Independent retailers are often said to be vital to their communities, but Vineet Patel has proved that by banding together with like-minded traders, the commercial life of an entire village can be saved from the grave.

A lifelong convenience and news retailer, Vineet acquired the 1,000 sq ft Wady & Brett Londis store in the prosperous village of Charing, near Ashford in Kent, back in 2003.

“We went through a phase where there were a lot of shops closing down in the village,” he recalls. “People were hearing rumours that Charing was dying in terms of retail, so we really needed to reverse that and get a positive image going.”

With the help of Sean Carter from Kent Action for Rural Retailers (KARR), Vineet and his fellow shopkeepers formed the Charing Business Association of which he is now head.

“It took off last year to drive awareness not just for ourselves, but for the whole business community in Charing,” he says. “We have revitalised the village, which we like to call Charming Charing.”

Their first, and so far most effective move, was to site a vinyl banner on the busy A20 depicting the picturesque high street behind a large “Charming Charing” message.

“The coffee shop and the antiques stores have already had lots of people coming as a result of the sign,” he says. “Footfall in the village has increased, simply through siting the banner.”

The business association is also keen to revive an annual go-kart competition, which used to draw major crowds until a few years ago, once health and safety issues are sorted, and has also built a website where members’ details and special offers appear.

Customers who do make their way to Wady & Brett find a store stocked to the gunwales with groceries for every conceivable taste, and that offers a range of services including mobile top-ups, Lotto, dry cleaning and DVD rental.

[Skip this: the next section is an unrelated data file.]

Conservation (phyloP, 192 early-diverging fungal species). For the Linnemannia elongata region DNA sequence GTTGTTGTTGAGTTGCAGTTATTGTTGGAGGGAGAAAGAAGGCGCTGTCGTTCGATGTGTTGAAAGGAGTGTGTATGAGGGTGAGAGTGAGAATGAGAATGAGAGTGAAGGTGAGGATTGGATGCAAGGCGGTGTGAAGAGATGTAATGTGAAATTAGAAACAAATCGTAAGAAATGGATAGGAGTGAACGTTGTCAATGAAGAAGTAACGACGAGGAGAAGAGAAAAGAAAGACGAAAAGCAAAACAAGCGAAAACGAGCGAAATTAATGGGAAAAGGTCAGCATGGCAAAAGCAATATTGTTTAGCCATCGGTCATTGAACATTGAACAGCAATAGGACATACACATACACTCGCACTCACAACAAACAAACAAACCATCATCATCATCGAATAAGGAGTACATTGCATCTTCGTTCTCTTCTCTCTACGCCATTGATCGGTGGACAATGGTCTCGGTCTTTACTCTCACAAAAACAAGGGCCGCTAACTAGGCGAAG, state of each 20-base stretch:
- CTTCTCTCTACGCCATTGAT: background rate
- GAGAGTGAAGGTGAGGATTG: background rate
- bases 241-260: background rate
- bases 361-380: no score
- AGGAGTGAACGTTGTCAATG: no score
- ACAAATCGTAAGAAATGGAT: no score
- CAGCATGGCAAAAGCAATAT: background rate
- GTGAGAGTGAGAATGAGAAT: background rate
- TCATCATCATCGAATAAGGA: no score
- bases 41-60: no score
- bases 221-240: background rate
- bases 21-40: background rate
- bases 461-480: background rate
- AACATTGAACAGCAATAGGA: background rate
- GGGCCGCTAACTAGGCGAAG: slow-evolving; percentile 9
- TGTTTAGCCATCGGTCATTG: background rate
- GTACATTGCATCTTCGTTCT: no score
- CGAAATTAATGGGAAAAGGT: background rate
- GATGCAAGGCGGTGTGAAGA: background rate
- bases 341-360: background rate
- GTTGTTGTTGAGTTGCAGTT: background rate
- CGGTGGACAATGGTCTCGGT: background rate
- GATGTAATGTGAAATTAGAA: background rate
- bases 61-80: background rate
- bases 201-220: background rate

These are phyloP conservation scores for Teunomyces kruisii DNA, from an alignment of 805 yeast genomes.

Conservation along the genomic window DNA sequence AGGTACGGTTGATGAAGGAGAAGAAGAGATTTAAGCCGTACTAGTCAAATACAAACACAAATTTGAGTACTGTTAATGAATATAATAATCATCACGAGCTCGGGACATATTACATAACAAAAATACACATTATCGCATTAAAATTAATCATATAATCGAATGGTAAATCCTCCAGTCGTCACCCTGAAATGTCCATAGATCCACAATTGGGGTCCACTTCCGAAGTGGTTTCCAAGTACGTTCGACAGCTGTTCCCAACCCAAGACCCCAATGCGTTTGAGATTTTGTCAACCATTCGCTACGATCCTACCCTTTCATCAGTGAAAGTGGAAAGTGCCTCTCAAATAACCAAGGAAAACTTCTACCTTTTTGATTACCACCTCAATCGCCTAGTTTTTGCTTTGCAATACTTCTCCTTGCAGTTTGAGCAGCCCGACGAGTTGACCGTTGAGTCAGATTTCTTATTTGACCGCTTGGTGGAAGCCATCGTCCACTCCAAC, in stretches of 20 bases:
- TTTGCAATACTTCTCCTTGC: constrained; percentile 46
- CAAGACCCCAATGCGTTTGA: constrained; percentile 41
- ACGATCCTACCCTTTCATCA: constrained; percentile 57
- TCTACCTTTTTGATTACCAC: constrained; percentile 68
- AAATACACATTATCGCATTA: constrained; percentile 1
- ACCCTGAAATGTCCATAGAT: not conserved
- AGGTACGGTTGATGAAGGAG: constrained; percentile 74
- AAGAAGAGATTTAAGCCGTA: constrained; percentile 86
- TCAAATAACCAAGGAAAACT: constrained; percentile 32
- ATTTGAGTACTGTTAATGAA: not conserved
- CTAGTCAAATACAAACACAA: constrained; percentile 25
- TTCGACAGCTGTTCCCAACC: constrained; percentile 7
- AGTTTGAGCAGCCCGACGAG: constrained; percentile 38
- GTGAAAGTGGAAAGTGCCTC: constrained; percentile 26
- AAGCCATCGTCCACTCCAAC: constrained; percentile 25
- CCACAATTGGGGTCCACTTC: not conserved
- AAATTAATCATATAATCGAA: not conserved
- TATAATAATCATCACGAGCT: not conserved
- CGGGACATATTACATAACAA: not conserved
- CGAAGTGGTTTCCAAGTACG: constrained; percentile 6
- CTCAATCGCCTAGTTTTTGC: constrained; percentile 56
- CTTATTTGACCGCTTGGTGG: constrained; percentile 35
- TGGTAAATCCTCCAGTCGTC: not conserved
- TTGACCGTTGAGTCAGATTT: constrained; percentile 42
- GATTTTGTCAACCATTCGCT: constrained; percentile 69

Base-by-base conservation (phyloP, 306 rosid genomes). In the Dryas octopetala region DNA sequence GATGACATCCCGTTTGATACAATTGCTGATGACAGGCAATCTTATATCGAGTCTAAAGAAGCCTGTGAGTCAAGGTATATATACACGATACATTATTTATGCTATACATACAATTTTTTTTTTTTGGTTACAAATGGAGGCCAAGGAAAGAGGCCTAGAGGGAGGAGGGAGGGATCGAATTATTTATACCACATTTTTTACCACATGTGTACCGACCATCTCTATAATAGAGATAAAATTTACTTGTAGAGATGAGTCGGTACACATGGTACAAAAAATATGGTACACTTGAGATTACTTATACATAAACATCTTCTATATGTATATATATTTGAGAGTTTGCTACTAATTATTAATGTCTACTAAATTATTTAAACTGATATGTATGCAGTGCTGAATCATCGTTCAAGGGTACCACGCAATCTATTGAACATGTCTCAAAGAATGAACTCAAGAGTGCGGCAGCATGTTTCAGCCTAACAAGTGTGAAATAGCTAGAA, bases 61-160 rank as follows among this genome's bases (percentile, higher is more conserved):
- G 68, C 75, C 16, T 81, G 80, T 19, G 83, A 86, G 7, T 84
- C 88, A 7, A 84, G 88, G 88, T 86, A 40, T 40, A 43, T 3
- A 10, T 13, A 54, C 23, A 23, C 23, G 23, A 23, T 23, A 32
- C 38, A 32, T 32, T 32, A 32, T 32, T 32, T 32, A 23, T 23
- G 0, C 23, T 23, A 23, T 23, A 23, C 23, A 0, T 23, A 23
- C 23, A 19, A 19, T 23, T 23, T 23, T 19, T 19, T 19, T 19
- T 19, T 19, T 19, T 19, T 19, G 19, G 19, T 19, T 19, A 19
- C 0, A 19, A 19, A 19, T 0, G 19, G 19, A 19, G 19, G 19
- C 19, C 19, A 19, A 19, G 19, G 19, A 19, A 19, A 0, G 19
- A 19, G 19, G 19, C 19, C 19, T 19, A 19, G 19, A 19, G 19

“We try to stock a local product in all the categories we sell,” he says. “In chilled goods we have local cheeses, pre-packed sliced meats, local yogurts, sausages, tea, honey and even soft drinks. We have really embraced that side of things because the people of Charing are very supportive of local producers, even if they are a little dearer.”

The affluence of Charing is reflected in the range of wines Vineet is able to stock with confidence. High-end French vintages like Gevrey Chambertin (£24.55) and Chateu Neuf du Pape (£16.09), Fleury and five makes of Champagne all sell through healthily, although he doesn’t forget the mid-range and bargain bottles. “We have to cater for the needs of all of our customers,” he says.

He is a great believer in the Londis EPoS system to analyse weekly sales. He can see at a glance which are his top selling lines and which are slow. “We can identify any dust-gatherers on our shelves and delist them in order to bring in new products,” says Vineet.

“My preference is to keep things turning over. We bring new items in because it creates interest in your store and people notice. We print our own PoS material so anything that’s new will be highlighted. Customers appreciate not seeing the same old stuff all the time. Grocery turnover is up 5% and I think this policy has helped.

“Some customers are a bit more adventurous than others. We have three different Moroccan lines, a Mexican section and others devoted to Indian, Chinese and Italian foods. People tell us we have a fantastic range for such a small shop.”

Next priorities for Wady & Brett – Vineet kept the long-established name, which came with a good reputation – will be the expansion of his fresh fruit and veg offer and the purchase of a 1.5m chiller, which he estimates will bump up the £2,000 summer turnover in the section by 30%.
“And we’ll remain pro-active. More people are going for home shopping on the internet these days, so we’re going to have to find ways of counteracting that with our own home delivery service.”

However he chooses to do that, villagers can be pretty sure it will be charming.